What Do I Do After My Dog’s Annual Checkup?
Hopefully you’ve followed our tips for helping you and your veterinarian bring out your dog’s unique best by making good use of their annual visit. During the checkup, your vet will probably give you advice on things to watch out for as your dog grows, as well as some practical advice for keeping them healthy in the meantime. Follow their guidance and, above all, keep loving on your furry family member.
1 Pet Industry Market Size, Trends & Ownership Statistics. (2021, March 24). Retrieved April 12, 2021, from
2 Banfield Price Estimator. (n.d.). Retrieved from
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Beet pulp is the material that remains after sugar is extracted from sugar beets—not red beets. Beet pulp is a source of fiber in dog diets.
Fiber and Beet Pulp
Fiber can be classified as nonfermentable and fermentable. Nonfermentable fiber remains undigested as it passes through the intestines, thereby providing bulk to move wastes out. Cellulose is a nonfermentable fiber.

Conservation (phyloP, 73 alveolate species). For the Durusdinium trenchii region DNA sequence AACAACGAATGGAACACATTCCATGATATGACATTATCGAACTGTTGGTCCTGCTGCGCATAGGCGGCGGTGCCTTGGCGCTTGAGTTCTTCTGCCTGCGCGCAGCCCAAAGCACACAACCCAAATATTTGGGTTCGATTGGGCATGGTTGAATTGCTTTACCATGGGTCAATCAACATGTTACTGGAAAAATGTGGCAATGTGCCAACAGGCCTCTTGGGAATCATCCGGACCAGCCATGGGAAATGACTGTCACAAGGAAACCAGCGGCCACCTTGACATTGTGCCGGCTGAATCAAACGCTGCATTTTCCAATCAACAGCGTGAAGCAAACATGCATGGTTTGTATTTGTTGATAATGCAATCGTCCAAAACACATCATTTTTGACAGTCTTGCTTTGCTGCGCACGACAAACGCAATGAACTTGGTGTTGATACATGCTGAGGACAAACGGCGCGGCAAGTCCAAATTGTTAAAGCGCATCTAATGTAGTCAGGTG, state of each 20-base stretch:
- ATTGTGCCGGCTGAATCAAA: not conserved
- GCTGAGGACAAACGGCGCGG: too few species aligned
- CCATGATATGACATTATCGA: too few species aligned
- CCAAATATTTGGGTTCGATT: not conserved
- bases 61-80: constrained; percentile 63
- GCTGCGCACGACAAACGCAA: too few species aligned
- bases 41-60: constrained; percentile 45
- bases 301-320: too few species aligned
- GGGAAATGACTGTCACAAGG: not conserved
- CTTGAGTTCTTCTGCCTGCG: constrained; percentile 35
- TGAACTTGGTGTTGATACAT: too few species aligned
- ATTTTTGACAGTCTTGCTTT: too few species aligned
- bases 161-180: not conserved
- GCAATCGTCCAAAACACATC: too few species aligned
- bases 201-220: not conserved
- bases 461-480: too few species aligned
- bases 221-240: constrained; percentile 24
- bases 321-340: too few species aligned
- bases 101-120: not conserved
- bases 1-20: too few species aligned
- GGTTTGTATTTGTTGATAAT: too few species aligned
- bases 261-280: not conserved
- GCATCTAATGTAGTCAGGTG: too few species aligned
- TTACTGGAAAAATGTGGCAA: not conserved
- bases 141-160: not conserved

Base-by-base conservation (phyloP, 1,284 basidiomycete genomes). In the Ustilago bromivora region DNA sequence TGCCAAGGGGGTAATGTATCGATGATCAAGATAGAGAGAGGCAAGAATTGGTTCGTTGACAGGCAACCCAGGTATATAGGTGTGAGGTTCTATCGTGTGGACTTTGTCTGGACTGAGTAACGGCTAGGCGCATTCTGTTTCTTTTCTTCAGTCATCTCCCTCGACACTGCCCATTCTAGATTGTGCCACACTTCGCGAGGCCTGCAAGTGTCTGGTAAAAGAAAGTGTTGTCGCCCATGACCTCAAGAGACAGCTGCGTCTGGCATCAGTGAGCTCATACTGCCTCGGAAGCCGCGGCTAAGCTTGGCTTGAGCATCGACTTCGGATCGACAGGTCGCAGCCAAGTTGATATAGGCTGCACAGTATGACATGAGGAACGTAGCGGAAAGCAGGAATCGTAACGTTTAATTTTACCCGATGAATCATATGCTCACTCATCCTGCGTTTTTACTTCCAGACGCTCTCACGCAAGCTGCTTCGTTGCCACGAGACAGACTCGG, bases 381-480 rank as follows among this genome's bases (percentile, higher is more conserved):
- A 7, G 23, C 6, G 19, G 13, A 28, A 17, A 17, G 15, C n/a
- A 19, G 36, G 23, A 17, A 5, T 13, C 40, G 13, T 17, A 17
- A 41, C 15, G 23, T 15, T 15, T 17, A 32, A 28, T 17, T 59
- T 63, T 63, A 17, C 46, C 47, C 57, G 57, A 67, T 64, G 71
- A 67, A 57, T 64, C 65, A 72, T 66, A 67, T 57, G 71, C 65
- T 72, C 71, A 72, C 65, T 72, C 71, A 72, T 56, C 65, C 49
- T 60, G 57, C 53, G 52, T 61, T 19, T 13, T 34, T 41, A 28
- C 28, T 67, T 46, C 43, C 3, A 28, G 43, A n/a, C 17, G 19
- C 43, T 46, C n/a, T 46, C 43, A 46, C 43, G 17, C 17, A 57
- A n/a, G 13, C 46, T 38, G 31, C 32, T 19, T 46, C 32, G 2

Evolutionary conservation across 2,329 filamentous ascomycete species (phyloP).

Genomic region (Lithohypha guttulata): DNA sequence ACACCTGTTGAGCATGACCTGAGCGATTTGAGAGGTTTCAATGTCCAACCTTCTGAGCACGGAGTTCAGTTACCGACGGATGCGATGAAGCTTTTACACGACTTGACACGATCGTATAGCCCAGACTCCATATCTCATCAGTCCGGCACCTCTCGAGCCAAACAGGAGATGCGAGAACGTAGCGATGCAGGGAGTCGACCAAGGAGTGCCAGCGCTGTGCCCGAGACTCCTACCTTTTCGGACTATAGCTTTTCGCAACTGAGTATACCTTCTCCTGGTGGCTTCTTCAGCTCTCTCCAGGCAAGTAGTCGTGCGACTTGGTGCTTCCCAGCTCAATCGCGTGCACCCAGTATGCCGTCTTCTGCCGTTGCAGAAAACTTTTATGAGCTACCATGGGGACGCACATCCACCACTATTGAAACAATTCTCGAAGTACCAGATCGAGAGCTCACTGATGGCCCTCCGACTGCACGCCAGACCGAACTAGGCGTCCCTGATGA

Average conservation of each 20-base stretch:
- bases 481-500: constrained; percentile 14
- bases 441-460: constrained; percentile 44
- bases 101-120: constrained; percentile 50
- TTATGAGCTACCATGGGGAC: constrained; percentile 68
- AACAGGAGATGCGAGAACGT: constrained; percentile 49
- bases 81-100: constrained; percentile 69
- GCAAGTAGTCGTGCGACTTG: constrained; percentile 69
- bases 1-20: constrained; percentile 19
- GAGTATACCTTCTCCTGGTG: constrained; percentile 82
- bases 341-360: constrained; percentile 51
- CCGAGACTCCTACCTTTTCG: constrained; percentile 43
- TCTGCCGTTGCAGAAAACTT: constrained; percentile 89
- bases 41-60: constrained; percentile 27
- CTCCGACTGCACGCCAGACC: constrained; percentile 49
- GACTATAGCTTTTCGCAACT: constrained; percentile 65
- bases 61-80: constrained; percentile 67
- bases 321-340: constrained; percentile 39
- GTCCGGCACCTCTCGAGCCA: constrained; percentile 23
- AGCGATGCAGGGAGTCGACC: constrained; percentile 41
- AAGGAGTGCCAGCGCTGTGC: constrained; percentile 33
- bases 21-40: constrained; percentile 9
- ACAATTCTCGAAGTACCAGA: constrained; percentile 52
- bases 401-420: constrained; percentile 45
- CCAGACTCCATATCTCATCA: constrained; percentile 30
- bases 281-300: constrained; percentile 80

Fermentable fiber is broken down in the intestines into short-chain fatty acids that provide energy for cells lining the intestine.
Moderately fermentable fiber does both: It provides bulk to move waste and provides energy for cells lining the intestine. Beet pulp is a moderately fermentable fiber.
Myths About Beet Pulp
"Beet pulp is harmful."
Beet pulp contains no toxins and is a very safe fiber source.
"Beet pulp affects coat color."
There is nothing in beet pulp that can affect coat pigment. The inside is light in color. The outside peel, which is dark, is not used.
"Beet pulp contains sugar."
By definition, beet pulp is the material that remains after the sugar is removed from sugar beets. Therefore, beet pulp contains no sugar.
"Beet pulp causes bloat."
Bloat (gastric dilatation-volvulus or GDV) is related to a stomach defect that delays emptying. It is believed that bloat is not related to diet or ingredients, such as beet pulp. However, the cause of bloat remains unknown.